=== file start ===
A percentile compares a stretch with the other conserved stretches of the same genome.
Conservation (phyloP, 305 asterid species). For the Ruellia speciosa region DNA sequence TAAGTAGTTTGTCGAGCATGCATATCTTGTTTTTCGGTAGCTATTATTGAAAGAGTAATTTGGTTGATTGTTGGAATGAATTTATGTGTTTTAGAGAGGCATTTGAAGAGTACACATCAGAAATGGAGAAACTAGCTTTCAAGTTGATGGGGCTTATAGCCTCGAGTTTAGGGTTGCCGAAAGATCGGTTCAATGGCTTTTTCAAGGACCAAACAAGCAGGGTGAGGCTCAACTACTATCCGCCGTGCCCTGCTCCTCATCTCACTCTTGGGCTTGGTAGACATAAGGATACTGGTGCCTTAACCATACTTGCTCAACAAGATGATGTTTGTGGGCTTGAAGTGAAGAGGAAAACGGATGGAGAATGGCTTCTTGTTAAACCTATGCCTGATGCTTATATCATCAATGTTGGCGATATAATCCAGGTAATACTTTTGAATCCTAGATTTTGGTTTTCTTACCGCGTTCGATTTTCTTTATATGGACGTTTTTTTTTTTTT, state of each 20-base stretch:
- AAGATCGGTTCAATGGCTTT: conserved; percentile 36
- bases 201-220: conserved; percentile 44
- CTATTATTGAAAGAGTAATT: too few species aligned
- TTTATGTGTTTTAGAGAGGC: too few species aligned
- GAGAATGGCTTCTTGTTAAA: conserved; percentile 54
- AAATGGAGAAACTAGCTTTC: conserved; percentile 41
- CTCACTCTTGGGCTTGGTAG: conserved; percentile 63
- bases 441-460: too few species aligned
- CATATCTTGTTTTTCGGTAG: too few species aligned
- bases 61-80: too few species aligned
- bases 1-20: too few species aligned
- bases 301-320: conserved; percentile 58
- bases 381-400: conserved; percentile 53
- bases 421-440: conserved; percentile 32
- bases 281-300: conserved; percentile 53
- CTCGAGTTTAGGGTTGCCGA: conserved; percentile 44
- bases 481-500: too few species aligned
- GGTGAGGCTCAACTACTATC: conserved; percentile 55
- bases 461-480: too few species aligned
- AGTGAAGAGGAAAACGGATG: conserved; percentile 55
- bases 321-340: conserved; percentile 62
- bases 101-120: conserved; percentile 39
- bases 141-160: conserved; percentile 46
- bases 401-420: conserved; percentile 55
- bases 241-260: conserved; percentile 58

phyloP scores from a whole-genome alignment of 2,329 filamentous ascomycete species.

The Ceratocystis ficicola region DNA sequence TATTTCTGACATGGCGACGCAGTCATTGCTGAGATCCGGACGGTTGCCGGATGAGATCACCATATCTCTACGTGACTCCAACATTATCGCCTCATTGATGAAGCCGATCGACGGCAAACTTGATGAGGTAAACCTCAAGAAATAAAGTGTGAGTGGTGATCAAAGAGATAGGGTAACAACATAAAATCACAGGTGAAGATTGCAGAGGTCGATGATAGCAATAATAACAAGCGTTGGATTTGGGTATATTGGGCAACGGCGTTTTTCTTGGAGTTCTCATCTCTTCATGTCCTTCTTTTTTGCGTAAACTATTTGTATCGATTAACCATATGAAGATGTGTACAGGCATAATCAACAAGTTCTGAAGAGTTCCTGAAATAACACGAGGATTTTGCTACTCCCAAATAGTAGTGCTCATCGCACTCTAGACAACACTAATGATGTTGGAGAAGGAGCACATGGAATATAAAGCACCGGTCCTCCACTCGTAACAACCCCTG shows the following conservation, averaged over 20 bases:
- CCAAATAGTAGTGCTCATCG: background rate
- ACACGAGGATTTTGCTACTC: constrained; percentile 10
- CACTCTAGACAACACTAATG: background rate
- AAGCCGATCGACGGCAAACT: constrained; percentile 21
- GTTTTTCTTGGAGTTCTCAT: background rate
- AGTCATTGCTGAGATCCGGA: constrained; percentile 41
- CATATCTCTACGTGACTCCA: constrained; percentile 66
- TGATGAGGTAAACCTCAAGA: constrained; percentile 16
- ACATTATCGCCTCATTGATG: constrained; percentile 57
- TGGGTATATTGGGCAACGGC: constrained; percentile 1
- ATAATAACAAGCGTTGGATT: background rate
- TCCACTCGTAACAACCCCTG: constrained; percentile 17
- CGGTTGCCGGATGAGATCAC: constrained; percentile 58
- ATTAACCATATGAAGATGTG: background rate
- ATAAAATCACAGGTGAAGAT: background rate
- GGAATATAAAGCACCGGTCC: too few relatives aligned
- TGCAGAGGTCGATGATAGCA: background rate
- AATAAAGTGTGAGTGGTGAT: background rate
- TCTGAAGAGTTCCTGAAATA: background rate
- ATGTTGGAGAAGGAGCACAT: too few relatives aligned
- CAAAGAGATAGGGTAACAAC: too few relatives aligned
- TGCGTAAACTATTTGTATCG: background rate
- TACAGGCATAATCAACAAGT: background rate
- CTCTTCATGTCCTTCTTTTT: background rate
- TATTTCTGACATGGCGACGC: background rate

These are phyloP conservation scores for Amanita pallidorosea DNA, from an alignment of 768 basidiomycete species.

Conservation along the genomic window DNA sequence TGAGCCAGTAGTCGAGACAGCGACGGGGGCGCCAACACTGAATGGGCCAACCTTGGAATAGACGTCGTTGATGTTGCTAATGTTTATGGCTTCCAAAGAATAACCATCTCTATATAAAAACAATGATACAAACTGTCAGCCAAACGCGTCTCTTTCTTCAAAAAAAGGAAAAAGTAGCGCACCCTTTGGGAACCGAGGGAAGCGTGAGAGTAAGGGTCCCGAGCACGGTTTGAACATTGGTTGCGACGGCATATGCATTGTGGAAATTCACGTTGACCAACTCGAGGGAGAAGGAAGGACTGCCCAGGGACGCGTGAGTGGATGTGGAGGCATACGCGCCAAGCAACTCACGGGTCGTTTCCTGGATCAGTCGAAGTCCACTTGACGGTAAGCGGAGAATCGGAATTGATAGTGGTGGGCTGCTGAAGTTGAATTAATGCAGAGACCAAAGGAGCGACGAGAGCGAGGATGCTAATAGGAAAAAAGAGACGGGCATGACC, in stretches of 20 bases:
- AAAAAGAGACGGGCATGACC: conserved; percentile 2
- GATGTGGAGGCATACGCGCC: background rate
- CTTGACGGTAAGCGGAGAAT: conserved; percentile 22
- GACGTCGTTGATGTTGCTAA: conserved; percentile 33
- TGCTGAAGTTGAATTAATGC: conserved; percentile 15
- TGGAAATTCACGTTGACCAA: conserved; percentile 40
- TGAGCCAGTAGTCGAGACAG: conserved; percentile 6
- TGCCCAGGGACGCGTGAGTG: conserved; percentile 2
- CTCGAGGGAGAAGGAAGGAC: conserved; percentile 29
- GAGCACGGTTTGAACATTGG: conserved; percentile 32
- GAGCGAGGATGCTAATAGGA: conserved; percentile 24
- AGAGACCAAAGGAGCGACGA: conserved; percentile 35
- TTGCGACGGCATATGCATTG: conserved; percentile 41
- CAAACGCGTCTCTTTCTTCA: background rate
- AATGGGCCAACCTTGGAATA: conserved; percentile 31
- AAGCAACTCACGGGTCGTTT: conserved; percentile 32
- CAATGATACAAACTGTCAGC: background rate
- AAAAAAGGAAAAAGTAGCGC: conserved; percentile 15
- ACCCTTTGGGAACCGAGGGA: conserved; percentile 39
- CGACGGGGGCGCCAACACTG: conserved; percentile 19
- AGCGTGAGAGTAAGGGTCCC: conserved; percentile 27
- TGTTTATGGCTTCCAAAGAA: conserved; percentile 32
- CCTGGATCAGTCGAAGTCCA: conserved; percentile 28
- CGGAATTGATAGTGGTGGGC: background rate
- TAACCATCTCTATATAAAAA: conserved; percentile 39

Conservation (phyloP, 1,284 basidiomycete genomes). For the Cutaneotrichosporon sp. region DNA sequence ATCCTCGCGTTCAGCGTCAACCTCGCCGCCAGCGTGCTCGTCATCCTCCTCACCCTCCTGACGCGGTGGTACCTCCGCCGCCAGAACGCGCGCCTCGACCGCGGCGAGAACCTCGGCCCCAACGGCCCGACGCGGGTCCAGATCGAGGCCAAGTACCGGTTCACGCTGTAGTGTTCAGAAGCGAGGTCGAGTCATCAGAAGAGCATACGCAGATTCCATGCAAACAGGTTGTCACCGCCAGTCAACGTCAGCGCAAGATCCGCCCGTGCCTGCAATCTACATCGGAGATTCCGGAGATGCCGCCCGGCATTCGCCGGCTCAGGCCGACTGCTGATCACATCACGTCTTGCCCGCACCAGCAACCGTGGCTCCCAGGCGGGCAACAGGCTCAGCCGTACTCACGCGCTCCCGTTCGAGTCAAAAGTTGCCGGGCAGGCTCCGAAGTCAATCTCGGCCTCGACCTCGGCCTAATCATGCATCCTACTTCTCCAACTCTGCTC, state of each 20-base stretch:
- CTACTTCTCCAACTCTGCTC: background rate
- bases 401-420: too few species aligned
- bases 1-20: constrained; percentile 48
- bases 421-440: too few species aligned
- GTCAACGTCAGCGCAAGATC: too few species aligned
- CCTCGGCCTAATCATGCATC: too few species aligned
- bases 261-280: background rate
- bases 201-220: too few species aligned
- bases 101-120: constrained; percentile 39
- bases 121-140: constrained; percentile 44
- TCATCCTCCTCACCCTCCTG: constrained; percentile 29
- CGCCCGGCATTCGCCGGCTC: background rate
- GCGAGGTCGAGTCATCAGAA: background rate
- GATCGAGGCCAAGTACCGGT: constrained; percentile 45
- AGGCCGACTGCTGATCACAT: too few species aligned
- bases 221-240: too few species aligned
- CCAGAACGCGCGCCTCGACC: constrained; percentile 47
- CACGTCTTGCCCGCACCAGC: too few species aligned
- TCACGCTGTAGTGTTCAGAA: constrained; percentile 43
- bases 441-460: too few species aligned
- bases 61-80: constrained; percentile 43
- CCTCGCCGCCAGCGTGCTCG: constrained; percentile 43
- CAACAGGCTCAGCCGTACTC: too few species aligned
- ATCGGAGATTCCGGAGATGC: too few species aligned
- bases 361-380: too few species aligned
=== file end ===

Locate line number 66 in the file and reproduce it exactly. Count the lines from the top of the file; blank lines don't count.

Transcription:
- GAGCACGGTTTGAACATTGG: conserved; percentile 32